A major challenge in treating many neuropsychiatric disorders is that diagnoses are regularly based on behavior rather than on biomarkers, as well as the fact that such conditions are often not associated with gross structural brain changes. Addiction is one example of a disorder defined by pathological behavior (drug seeking despite harmful consequences) in which there is no significant loss of neurons and for which there is no cure.

Bucknell study suggests new genetic risks for alcoholism in women


LEWISBURG — Gender and the biology of the brain may make some women more likely to reach for a drink when they feel stressed out, and more likely to become dependent on alcohol.

This finding, the outcome of three-year neuroscience study by Bucknell Professor Judith Grisel, psychology, could improve the screening and diagnosis of alcoholism and other addictions. It also adds to the mounting body of evidence about fundamental differences between the brains of men and women — differences that Grisel notes were ignored for decades, leaving a deep gender gap in medical research that persists today.

Funded by the National Institute of Alcoholism and Alcohol Abuse and published in the journal Addiction Biology, the study examined how men’s and women’s brains respond to alcohol depending upon a specific neurotransmitter called beta-endorphin. While the study used mice bred to produce different amounts of the chemical, beta-endorphin is also found in varying amounts in humans, and is a key tool our bodies use to help manage stress. The study was co-authored by Bucknell master’s graduates Todd Nentwig M’17 and Diane Wilson M’14, as well as biology professor Erin Rhinehart of Susquehanna University.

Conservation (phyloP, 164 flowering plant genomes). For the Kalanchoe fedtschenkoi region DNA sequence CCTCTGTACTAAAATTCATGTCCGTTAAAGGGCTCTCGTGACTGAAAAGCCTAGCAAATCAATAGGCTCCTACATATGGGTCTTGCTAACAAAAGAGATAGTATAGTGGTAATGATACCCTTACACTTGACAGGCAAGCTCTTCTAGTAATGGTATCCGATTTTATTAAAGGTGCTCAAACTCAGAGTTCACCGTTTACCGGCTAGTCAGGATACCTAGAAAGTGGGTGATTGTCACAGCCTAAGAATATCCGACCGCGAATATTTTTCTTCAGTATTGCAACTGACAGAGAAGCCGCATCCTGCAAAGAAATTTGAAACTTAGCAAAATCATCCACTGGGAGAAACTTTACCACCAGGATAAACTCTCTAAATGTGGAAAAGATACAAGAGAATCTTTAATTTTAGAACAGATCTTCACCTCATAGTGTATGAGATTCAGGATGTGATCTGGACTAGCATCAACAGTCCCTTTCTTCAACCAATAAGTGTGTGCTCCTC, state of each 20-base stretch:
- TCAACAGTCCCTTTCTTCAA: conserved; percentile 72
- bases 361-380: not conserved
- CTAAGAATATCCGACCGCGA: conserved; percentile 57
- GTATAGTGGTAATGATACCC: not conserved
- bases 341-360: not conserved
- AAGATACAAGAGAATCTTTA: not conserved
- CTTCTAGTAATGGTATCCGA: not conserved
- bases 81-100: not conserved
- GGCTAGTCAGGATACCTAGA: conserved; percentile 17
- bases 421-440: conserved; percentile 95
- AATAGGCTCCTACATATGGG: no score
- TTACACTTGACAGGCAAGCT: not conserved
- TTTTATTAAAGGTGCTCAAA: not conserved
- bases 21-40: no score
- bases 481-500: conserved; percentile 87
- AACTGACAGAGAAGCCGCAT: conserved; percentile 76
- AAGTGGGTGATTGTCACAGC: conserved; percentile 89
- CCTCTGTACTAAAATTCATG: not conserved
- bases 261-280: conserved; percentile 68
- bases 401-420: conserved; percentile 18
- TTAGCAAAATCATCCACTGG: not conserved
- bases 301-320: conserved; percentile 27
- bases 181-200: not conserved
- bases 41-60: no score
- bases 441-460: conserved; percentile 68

The Binge-drinking Chemical

Grisel and her collaborators found that while male mice with lower levels of beta-endorphin were less likely to binge drink, females with low beta-endorphin levels binged harder and faster, and more quickly escalated to addictive behavior, choosing to continue drinking even when food and water were also available. “We believe the reason is that the low-endorphin females are naturally more stressed, and binge drinking fixes their hyper-stressed state,” Grisel said.

In humans, this association could prove useful in evaluating genetic risk factors for alcoholism in women, as using alcohol to deal with a problem like stress — to self-medicate — is one popularly accepted marker of addiction. “When you’re medicating something with alcohol, it’s likely to cause problems much more quickly than using it for purely social reasons,” Grisel explained, adding that her study backs up a correlation that physicians have previously noted.

“There are clinical findings in humans showing that children of alcoholics have a deficit of beta-endorphin compared to average — before they ever take their first drink of alcohol,” Grisel said.

A Personal mission

The study is the latest step in answering the fundamental question Grisel has made her life’s work. “I’m interested in what’s different about the brains of people who go on to become drug addicts, before they ever get a drug,” Grisel said.

It’s a deeply personal question for the neuroscientist, whose own career was nearly derailed by addiction before it had even begun.